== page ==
“At that moment, I understood that children are so wise and they know so much more than we expect them to,” Cannon said. “We owe it to them to bring them into the grieving process, like we bring them into a new baby being born.”
While children and adults may grieve the same loss, they grieve differently. Often, children will “move in and out” of their grief. They might think about the loss for one moment, and then immediately shift to an unrelated activity.
“We teach children that you can laugh and grieve at the same time,” Cannon said. “It’s very very important that just because you’re laughing doesn’t mean you’re disrespecting [the deceased].”
Adolescents also have a lot on their minds and the addition of grief might be hard to cope with on top of the changes they endure as they mature.
“You’ve got all that going on and then somebody dies, and it’s like your whole world turns upside down,” Cannon said.
In a high school environment, teenagers and adolescents strive for a sense of belonging, and grief can act as a barrier to the normalcy students seek out.
Although grief can be secluding, shiva, the seven-day mourning period prescribed by Jewish tradition, allows the community to visit the mourner. In the mourner’s home, members of the community come to support the mourner and cope with the loss of the loved one together. According to Director of Jewish Life Stephanie Hoffman, the shiva environment can help the mourner process the loss, but the constant discussion of the loved one might be challenging for mourners.
“That initial shiva period, I think is extremely powerful to have people coming in and visiting and hearing from the person who lost someone, about that person,” Hoffman said. “That person who is hearing gets to process through things in a way that otherwise they might have avoided.”
Following the shiva period, mourners continue to a period called shloshim, 30-days that include shiva in which some mourners begin Jewish text study in memory of the deceased. When the 30-day period elapses, the mourner continues in an 11-month mourning period with limitations such as not attending non-Jewish celebrations like concerts or live events. During these mourning periods, a mourner traditionally recites the Mourner’s Kaddish daily.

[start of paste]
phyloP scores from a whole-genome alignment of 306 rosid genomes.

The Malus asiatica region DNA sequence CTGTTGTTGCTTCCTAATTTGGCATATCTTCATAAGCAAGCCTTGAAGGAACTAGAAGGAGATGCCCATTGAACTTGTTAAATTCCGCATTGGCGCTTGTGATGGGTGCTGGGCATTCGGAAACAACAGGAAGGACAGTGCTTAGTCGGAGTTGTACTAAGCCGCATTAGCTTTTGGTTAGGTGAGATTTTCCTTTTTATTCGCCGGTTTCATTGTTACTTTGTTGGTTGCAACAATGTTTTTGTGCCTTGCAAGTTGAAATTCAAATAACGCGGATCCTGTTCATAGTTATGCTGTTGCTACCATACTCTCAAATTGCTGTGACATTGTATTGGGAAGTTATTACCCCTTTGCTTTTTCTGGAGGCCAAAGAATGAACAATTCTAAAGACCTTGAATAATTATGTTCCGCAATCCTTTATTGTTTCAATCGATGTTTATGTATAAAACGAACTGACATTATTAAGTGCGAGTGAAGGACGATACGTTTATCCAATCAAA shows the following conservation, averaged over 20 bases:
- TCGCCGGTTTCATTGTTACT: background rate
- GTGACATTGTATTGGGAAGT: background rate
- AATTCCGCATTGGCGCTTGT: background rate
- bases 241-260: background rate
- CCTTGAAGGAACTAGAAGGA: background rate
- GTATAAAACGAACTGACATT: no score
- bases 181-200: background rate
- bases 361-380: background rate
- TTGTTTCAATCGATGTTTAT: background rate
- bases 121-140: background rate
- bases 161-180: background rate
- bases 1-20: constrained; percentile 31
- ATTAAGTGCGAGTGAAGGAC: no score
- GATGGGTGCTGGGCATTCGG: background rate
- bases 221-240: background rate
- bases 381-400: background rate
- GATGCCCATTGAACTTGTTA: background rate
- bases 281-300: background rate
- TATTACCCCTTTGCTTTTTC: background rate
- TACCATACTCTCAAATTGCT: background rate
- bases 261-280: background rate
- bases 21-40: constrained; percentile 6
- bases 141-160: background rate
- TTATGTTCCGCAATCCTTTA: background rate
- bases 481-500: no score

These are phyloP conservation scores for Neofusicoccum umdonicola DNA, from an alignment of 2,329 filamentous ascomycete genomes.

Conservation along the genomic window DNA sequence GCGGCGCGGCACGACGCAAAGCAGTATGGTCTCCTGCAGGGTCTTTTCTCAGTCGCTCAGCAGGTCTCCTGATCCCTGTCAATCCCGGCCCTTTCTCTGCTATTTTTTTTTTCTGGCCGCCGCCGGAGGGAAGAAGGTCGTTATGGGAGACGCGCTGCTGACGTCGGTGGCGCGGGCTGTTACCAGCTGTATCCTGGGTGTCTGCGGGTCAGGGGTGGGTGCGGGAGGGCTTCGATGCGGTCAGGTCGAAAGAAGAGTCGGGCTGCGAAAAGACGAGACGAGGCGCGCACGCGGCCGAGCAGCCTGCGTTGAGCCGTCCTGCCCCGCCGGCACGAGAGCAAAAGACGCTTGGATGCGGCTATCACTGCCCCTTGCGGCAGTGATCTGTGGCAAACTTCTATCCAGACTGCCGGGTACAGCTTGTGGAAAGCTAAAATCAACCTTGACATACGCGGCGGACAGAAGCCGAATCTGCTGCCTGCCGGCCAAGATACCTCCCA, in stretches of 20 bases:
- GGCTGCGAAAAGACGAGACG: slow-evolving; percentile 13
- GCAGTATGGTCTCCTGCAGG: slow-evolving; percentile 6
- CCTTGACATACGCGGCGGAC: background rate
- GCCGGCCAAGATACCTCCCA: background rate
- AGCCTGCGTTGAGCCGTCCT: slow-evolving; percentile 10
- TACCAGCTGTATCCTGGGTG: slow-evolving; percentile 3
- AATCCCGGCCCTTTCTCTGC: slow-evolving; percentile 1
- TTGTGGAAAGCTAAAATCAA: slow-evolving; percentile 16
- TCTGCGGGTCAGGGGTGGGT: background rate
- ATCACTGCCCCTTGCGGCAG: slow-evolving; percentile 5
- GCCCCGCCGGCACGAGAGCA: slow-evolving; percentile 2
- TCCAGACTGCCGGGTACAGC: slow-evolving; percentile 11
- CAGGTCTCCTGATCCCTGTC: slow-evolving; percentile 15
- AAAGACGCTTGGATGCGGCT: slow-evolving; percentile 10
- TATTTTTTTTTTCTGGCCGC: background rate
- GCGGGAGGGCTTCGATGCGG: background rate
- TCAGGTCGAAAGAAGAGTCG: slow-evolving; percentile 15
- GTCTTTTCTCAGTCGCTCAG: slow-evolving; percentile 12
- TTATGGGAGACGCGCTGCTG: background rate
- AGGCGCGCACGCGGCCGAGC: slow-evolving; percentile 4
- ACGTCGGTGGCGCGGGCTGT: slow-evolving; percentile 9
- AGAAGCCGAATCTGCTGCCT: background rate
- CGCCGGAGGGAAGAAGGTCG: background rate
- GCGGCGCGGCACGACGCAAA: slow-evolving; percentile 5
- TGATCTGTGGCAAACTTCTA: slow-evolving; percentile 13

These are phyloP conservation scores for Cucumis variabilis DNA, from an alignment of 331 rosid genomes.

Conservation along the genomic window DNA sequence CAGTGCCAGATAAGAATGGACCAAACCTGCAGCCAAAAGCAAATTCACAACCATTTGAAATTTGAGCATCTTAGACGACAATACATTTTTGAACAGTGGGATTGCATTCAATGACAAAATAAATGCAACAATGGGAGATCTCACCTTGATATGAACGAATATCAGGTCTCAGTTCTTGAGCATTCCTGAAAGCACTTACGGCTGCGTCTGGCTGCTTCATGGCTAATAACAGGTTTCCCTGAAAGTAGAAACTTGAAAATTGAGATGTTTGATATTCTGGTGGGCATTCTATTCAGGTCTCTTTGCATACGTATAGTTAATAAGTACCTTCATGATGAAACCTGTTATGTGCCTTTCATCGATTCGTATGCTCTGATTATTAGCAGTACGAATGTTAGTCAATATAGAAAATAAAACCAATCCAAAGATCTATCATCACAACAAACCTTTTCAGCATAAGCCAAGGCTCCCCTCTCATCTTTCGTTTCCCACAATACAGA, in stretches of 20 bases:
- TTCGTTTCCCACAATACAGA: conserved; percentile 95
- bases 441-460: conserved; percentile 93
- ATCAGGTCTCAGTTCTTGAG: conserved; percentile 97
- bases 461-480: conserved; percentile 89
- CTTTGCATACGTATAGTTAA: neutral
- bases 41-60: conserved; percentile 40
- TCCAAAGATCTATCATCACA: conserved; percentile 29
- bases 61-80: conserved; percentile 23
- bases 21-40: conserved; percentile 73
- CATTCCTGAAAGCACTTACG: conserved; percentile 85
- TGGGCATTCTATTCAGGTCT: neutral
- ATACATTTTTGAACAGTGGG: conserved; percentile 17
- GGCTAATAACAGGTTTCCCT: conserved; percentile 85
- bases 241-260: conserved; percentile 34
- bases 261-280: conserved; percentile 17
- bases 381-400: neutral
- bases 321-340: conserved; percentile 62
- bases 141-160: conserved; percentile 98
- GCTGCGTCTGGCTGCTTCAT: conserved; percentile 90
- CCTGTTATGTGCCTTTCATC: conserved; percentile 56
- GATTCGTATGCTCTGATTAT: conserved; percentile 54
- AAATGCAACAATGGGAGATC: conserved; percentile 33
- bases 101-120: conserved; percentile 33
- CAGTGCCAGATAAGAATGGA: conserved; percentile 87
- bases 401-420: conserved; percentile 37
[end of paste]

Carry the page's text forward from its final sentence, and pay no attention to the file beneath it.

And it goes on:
Just as the Mourner’s Kaddish might remind the mourner of the life of the deceased, reading can help mourners process their feelings. Cannon created the Bringing Books of Comfort program, which offers the mourner a selection of books that can prompt discussion about the loss among family members, and the volunteer who delivered the backpack of books.
In addition to the Bringing Books of Comfort Program, Cannon runs the Good Grief Club, a support group designed to help elementary through high school students cope with grief.
The seven-week program is led by a volunteer from Hospice Caring, Inc. and a school counselor or organization representative. The program is divided into weekly sessions that focus on emotions, family adjustments and healthy coping methods.
According to Cannon, the leaders work to help the group “normalize grief,” and identify and validate the diverse array of feelings that the grieving students are experiencing.
“All of these feelings are okay,” Cannon said. “There are no bad feelings. There are no good feelings. They’re just feelings. It’s what you do with the feelings that may be an issue.”
As the seven weeks draw to a close, the leaders work with the group to recognize the progress that they have achieved.
“Things will get easier,” Cannon said. “They will get easier. You will be able to rebuild your life. It won’t be the same, but it won’t stay the same as you’re feeling right now.”
As students continue to grieve, high school guidance counselor Melissa Gartner encourages those who are concerned about how to address the loss in the community to seek support from the guidance suite.
In addition to continued support from counselors, there will be some sort of commemoration or memorial, which will serve as a permanent reminder of Magill’s life. The administration is not yet sure what this memorial will look like. The memorial’s presence will help students remember Magill as they continue to grieve.
“Grief never goes away,” Cannon said. “You learn to live with it. You absorb it being part of you, and it shapes you.”